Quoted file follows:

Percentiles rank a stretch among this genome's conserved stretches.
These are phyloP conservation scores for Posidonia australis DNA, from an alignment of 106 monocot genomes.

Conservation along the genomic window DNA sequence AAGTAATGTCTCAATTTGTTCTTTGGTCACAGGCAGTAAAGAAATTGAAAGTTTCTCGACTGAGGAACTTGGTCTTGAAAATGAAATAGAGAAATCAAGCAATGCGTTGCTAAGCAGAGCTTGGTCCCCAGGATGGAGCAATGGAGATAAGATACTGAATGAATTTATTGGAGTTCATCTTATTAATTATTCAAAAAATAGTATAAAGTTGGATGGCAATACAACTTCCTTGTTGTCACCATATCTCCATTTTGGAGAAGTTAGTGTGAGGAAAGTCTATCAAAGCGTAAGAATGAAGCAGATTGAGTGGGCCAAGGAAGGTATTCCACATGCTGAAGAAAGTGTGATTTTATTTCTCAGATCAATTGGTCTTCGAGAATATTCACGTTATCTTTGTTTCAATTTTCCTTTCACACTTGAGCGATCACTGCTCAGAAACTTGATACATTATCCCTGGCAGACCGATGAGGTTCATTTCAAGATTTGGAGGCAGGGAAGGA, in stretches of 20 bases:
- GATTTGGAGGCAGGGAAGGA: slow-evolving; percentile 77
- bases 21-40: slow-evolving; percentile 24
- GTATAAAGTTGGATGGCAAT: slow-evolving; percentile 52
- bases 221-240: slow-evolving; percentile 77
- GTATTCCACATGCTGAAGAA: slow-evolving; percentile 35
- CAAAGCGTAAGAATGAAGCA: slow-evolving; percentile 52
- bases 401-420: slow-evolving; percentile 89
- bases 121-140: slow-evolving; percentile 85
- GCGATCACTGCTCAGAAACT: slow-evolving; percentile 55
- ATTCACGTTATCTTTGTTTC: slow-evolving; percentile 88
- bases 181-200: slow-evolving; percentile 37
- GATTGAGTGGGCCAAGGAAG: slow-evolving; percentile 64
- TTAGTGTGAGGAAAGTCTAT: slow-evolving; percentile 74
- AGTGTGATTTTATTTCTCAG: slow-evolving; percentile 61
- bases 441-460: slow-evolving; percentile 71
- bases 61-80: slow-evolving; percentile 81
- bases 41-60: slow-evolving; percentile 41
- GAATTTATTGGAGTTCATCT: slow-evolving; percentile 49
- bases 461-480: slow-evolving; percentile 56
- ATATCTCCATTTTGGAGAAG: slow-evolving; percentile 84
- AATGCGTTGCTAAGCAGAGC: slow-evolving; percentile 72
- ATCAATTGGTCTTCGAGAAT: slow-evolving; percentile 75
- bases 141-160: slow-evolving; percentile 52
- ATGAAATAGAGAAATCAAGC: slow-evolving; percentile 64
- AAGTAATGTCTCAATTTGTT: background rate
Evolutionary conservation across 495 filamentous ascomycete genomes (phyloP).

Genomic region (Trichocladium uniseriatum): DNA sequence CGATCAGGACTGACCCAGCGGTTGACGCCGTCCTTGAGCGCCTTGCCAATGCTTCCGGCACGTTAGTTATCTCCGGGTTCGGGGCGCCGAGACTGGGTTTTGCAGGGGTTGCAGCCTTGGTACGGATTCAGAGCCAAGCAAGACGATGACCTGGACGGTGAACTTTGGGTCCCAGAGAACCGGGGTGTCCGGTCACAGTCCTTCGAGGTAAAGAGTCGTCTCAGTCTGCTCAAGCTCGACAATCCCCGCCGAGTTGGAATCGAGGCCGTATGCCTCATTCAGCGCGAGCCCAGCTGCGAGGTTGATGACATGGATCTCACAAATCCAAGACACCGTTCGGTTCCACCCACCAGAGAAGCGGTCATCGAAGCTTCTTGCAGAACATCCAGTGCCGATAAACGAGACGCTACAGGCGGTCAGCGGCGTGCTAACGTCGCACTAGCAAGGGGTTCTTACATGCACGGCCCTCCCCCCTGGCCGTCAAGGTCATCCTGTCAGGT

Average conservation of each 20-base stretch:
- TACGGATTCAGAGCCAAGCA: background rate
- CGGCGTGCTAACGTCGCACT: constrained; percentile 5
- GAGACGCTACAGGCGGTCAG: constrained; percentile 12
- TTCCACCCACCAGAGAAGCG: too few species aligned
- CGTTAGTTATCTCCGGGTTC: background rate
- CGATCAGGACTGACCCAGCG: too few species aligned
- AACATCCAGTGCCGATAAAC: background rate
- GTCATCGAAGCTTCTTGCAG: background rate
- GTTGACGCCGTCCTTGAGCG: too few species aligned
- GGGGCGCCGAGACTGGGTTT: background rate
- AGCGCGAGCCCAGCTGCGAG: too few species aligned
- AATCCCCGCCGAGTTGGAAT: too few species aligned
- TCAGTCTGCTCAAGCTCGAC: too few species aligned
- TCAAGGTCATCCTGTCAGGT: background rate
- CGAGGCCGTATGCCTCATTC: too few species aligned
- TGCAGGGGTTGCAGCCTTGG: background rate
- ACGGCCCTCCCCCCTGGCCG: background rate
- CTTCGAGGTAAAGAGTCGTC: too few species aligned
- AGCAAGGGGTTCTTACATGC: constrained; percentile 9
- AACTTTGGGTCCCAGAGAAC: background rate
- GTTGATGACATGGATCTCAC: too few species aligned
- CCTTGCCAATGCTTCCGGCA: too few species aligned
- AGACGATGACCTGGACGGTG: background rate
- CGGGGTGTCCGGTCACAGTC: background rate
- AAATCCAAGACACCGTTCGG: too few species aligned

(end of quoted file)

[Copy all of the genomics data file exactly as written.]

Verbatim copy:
Percentiles rank a stretch among this genome's conserved stretches.
These are phyloP conservation scores for Posidonia australis DNA, from an alignment of 106 monocot genomes.

Conservation along the genomic window DNA sequence AAGTAATGTCTCAATTTGTTCTTTGGTCACAGGCAGTAAAGAAATTGAAAGTTTCTCGACTGAGGAACTTGGTCTTGAAAATGAAATAGAGAAATCAAGCAATGCGTTGCTAAGCAGAGCTTGGTCCCCAGGATGGAGCAATGGAGATAAGATACTGAATGAATTTATTGGAGTTCATCTTATTAATTATTCAAAAAATAGTATAAAGTTGGATGGCAATACAACTTCCTTGTTGTCACCATATCTCCATTTTGGAGAAGTTAGTGTGAGGAAAGTCTATCAAAGCGTAAGAATGAAGCAGATTGAGTGGGCCAAGGAAGGTATTCCACATGCTGAAGAAAGTGTGATTTTATTTCTCAGATCAATTGGTCTTCGAGAATATTCACGTTATCTTTGTTTCAATTTTCCTTTCACACTTGAGCGATCACTGCTCAGAAACTTGATACATTATCCCTGGCAGACCGATGAGGTTCATTTCAAGATTTGGAGGCAGGGAAGGA, in stretches of 20 bases:
- GATTTGGAGGCAGGGAAGGA: slow-evolving; percentile 77
- bases 21-40: slow-evolving; percentile 24
- GTATAAAGTTGGATGGCAAT: slow-evolving; percentile 52
- bases 221-240: slow-evolving; percentile 77
- GTATTCCACATGCTGAAGAA: slow-evolving; percentile 35
- CAAAGCGTAAGAATGAAGCA: slow-evolving; percentile 52
- bases 401-420: slow-evolving; percentile 89
- bases 121-140: slow-evolving; percentile 85
- GCGATCACTGCTCAGAAACT: slow-evolving; percentile 55
- ATTCACGTTATCTTTGTTTC: slow-evolving; percentile 88
- bases 181-200: slow-evolving; percentile 37
- GATTGAGTGGGCCAAGGAAG: slow-evolving; percentile 64
- TTAGTGTGAGGAAAGTCTAT: slow-evolving; percentile 74
- AGTGTGATTTTATTTCTCAG: slow-evolving; percentile 61
- bases 441-460: slow-evolving; percentile 71
- bases 61-80: slow-evolving; percentile 81
- bases 41-60: slow-evolving; percentile 41
- GAATTTATTGGAGTTCATCT: slow-evolving; percentile 49
- bases 461-480: slow-evolving; percentile 56
- ATATCTCCATTTTGGAGAAG: slow-evolving; percentile 84
- AATGCGTTGCTAAGCAGAGC: slow-evolving; percentile 72
- ATCAATTGGTCTTCGAGAAT: slow-evolving; percentile 75
- bases 141-160: slow-evolving; percentile 52
- ATGAAATAGAGAAATCAAGC: slow-evolving; percentile 64
- AAGTAATGTCTCAATTTGTT: background rate
Evolutionary conservation across 495 filamentous ascomycete genomes (phyloP).

Genomic region (Trichocladium uniseriatum): DNA sequence CGATCAGGACTGACCCAGCGGTTGACGCCGTCCTTGAGCGCCTTGCCAATGCTTCCGGCACGTTAGTTATCTCCGGGTTCGGGGCGCCGAGACTGGGTTTTGCAGGGGTTGCAGCCTTGGTACGGATTCAGAGCCAAGCAAGACGATGACCTGGACGGTGAACTTTGGGTCCCAGAGAACCGGGGTGTCCGGTCACAGTCCTTCGAGGTAAAGAGTCGTCTCAGTCTGCTCAAGCTCGACAATCCCCGCCGAGTTGGAATCGAGGCCGTATGCCTCATTCAGCGCGAGCCCAGCTGCGAGGTTGATGACATGGATCTCACAAATCCAAGACACCGTTCGGTTCCACCCACCAGAGAAGCGGTCATCGAAGCTTCTTGCAGAACATCCAGTGCCGATAAACGAGACGCTACAGGCGGTCAGCGGCGTGCTAACGTCGCACTAGCAAGGGGTTCTTACATGCACGGCCCTCCCCCCTGGCCGTCAAGGTCATCCTGTCAGGT

Average conservation of each 20-base stretch:
- TACGGATTCAGAGCCAAGCA: background rate
- CGGCGTGCTAACGTCGCACT: constrained; percentile 5
- GAGACGCTACAGGCGGTCAG: constrained; percentile 12
- TTCCACCCACCAGAGAAGCG: too few species aligned
- CGTTAGTTATCTCCGGGTTC: background rate
- CGATCAGGACTGACCCAGCG: too few species aligned
- AACATCCAGTGCCGATAAAC: background rate
- GTCATCGAAGCTTCTTGCAG: background rate
- GTTGACGCCGTCCTTGAGCG: too few species aligned
- GGGGCGCCGAGACTGGGTTT: background rate
- AGCGCGAGCCCAGCTGCGAG: too few species aligned
- AATCCCCGCCGAGTTGGAAT: too few species aligned
- TCAGTCTGCTCAAGCTCGAC: too few species aligned
- TCAAGGTCATCCTGTCAGGT: background rate
- CGAGGCCGTATGCCTCATTC: too few species aligned
- TGCAGGGGTTGCAGCCTTGG: background rate
- ACGGCCCTCCCCCCTGGCCG: background rate
- CTTCGAGGTAAAGAGTCGTC: too few species aligned
- AGCAAGGGGTTCTTACATGC: constrained; percentile 9
- AACTTTGGGTCCCAGAGAAC: background rate
- GTTGATGACATGGATCTCAC: too few species aligned
- CCTTGCCAATGCTTCCGGCA: too few species aligned
- AGACGATGACCTGGACGGTG: background rate
- CGGGGTGTCCGGTCACAGTC: background rate
- AAATCCAAGACACCGTTCGG: too few species aligned